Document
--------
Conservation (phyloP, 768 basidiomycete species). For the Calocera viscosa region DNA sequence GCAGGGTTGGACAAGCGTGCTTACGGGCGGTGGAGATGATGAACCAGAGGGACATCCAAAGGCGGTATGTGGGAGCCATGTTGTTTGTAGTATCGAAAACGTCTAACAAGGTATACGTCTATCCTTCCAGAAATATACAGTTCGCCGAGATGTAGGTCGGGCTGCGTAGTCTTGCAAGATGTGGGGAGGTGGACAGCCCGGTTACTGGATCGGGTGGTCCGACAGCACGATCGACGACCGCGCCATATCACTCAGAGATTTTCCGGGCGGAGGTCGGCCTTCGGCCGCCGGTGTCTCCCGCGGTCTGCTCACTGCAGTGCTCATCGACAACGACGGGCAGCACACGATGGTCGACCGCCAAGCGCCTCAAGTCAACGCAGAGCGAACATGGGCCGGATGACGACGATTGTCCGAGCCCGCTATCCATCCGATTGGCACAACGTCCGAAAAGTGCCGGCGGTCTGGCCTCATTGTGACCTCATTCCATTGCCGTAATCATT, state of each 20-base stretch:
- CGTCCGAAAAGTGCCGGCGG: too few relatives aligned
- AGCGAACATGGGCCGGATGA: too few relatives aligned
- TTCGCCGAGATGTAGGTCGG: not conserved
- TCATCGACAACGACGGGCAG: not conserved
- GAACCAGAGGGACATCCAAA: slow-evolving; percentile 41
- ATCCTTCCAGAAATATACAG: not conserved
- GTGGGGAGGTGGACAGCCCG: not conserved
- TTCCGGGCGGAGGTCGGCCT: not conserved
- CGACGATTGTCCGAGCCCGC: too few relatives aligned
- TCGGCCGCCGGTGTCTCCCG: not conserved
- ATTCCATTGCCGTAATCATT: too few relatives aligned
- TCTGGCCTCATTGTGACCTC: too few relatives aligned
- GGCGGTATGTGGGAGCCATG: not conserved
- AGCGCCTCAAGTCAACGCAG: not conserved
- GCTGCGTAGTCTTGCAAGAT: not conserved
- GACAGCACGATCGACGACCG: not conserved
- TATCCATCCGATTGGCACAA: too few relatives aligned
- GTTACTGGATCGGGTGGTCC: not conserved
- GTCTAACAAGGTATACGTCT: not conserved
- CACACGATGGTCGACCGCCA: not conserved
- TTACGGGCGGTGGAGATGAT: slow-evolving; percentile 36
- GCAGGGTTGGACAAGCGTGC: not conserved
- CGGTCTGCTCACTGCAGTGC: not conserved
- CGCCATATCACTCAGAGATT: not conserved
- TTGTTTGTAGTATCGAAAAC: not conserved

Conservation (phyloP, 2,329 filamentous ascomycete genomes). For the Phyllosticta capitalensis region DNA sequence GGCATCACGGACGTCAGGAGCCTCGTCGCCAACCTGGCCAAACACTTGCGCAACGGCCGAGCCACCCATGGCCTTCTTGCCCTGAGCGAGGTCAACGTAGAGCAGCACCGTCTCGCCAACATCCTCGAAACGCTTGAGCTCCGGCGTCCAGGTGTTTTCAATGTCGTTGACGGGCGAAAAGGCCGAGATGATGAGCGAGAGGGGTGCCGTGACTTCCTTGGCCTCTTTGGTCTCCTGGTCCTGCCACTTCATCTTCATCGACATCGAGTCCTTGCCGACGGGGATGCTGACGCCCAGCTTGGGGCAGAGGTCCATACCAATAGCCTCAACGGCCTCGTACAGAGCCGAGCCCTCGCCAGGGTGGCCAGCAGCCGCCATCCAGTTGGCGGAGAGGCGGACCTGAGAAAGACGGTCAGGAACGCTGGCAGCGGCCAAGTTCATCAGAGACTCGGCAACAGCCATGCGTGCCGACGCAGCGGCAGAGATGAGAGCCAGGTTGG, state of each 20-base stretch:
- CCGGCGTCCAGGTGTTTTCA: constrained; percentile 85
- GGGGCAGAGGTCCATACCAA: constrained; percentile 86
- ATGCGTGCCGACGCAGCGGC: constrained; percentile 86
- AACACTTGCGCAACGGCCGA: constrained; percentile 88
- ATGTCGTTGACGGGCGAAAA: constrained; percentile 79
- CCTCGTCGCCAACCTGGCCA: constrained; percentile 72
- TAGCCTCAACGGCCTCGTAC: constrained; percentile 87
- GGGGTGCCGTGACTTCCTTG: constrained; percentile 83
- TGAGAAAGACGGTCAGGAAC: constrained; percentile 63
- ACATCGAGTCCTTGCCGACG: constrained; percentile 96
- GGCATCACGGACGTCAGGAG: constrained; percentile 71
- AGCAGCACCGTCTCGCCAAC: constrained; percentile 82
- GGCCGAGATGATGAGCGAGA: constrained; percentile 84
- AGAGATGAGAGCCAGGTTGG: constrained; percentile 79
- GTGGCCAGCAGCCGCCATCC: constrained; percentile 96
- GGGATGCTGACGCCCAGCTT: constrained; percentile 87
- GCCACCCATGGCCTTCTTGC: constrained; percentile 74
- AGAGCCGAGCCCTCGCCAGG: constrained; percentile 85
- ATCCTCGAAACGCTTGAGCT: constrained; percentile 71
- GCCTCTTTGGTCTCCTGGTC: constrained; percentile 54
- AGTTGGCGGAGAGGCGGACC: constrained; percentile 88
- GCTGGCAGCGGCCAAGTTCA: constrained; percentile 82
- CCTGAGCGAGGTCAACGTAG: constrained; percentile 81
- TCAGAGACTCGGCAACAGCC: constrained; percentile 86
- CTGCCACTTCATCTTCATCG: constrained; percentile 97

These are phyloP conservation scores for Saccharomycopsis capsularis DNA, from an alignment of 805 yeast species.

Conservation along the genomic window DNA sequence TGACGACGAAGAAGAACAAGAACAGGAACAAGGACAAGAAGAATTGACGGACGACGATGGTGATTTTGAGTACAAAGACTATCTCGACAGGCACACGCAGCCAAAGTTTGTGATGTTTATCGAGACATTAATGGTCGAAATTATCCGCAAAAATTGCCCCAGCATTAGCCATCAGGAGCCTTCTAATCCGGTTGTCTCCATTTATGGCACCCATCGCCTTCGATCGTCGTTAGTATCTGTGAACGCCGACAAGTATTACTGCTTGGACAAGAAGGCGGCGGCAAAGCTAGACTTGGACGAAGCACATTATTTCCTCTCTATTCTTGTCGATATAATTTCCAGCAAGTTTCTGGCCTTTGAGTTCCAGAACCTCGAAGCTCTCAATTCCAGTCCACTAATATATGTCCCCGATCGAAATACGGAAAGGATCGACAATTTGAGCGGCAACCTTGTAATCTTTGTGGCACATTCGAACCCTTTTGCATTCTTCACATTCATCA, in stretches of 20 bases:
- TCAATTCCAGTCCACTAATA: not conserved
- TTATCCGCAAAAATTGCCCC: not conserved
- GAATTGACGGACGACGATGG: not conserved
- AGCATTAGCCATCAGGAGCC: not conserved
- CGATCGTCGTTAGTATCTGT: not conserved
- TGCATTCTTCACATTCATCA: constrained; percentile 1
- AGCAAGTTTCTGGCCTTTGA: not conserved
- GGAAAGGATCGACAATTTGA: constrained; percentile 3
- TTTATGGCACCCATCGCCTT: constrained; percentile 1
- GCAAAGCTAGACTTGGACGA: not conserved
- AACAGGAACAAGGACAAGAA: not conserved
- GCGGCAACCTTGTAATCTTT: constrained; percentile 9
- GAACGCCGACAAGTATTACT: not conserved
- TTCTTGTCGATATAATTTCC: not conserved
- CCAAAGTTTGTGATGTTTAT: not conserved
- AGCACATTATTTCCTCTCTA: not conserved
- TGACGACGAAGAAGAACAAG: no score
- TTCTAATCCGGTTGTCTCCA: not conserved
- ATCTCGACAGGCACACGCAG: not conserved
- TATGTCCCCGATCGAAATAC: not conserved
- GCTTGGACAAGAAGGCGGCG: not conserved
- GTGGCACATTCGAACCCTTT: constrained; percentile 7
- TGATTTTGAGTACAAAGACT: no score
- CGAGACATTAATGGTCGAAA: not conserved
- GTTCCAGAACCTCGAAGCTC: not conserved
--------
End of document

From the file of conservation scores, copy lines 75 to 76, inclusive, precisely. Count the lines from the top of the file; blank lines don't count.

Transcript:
- GCTTGGACAAGAAGGCGGCG: not conserved
- GTGGCACATTCGAACCCTTT: constrained; percentile 7